We begin with a mini-essay from the editors to offer an angle on previous publications of works by Dallas Wiebe. Introductions to the current issue follow.

Washington Irving published The Sketch-Book of Geoffrey Crayon, Gent. in 1820, using the title to set up a fictional point of view not the author’s. In the same book, he again posed as editor of yet someone else’s writings in one of the sketches, The Legend of Sleepy Hollow (1820) with the following subtitle, including these coy parentheses: (Found among the papers of the late Diedrich Knickerbocker.) This fictive Knickerbocker then went on to write a fiction posing as history, which also gained fame, but not always for its fictionality in Knickerbocker’s History of New York. His staging of fiction as edited versions of real documents places Irving among the first American authors that European audiences recognized for high literary technique. Twenty years later, Nathaniel Hawthorne then presented himself in a similar fictional pose in his introduction to The Scarlet Letter: This, in fact, —a desire to put myself in my true position as editor, or very little more, of the most prolix among the tales that make up my volume,—this, and no other, is my true reason for assuming a personal relation with the public.

In this tradition of American literature, three pieces of serial fiction by Dallas Wiebe were published in the December 2002, June 2004, and September 2004 issues of Mennonite Life. Some readers have reported perceiving the works as nonfiction. It is true that The Sayings of Abraham Nofziger I, II, and III, edited by Dallas Wiebe, had a fictional introduction describing finding the sayings and included a picture of young Dallas Wiebe labeled with the name of the fictional author, Abraham Nofziger, setting up a playful reading of Abraham as a pseudonym for Dallas.

Dallas Wiebe may be the postmodern Mennonite American most comparable to early American writers such as Washington Irving and Nathaniel Hawthorne. All are known for drollery and probing commentary upon cultures’ community-based perceptions of their realities.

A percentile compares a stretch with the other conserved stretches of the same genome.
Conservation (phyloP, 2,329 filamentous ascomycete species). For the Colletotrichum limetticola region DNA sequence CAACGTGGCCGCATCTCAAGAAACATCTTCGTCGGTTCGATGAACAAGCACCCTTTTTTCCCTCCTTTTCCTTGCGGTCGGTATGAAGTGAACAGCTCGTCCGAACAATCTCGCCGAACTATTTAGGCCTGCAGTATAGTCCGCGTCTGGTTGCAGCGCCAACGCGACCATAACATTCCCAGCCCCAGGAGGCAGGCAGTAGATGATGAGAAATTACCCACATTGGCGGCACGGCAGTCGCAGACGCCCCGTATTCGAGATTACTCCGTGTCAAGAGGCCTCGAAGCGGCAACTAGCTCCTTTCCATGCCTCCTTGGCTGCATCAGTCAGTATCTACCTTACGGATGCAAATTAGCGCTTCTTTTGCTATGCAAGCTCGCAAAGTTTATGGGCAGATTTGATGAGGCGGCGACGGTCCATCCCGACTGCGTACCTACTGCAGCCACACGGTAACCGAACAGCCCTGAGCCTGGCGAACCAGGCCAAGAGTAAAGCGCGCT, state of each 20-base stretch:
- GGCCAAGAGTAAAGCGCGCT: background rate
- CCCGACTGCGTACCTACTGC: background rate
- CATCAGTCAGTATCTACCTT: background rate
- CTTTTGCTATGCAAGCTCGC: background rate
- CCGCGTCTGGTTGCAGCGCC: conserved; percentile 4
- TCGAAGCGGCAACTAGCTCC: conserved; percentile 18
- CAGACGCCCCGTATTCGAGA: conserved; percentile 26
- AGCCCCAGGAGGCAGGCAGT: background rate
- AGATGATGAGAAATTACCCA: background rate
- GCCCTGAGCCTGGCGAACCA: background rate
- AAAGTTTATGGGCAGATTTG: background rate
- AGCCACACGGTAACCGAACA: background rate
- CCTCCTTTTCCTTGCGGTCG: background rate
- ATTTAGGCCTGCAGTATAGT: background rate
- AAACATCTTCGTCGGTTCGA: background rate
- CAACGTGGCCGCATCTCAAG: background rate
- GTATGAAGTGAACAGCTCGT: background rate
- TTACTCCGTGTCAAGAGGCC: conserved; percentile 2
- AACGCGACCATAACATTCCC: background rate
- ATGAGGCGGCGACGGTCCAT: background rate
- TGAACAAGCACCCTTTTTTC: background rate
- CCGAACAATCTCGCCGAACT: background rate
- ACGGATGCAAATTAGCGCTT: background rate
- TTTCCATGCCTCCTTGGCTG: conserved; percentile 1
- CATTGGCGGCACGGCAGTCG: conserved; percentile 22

Perhaps we should have marked the articles as fiction more clearly. Yet, the sayings gain poignancy in a realistic frame, because the aphorisms range from profound pithy manifesto to the humorous barks of a cranky individualist no longer amused by others’ theology. They thus carry a sense of what would be unsayable in a local community; the found papers are imagined as what might be lying around in people’s homes because the sayings need to be said but can’t be in many communities. The fictionality becomes more clear as the sayings stretch beyond realism. Our introduction to Wiebe’s works included the phrase particularly literary form of archeology to indicate that even fiction can do the archeological work of revealing how communities organize kinship patterns. For example, when most female characters were named in the piece, an insistent reference to their maiden names came up, revealing a Mennonite pedigree fetish at the extreme. At the least, a sense of genealogical index and historical weight as bearing upon lives came forward.

We encourage readers to continue to inquire into matters of fiction and nonfiction and appreciate all letters received. The flexibility and hybridity of both genres have a long history and both qualities seem to be increasing.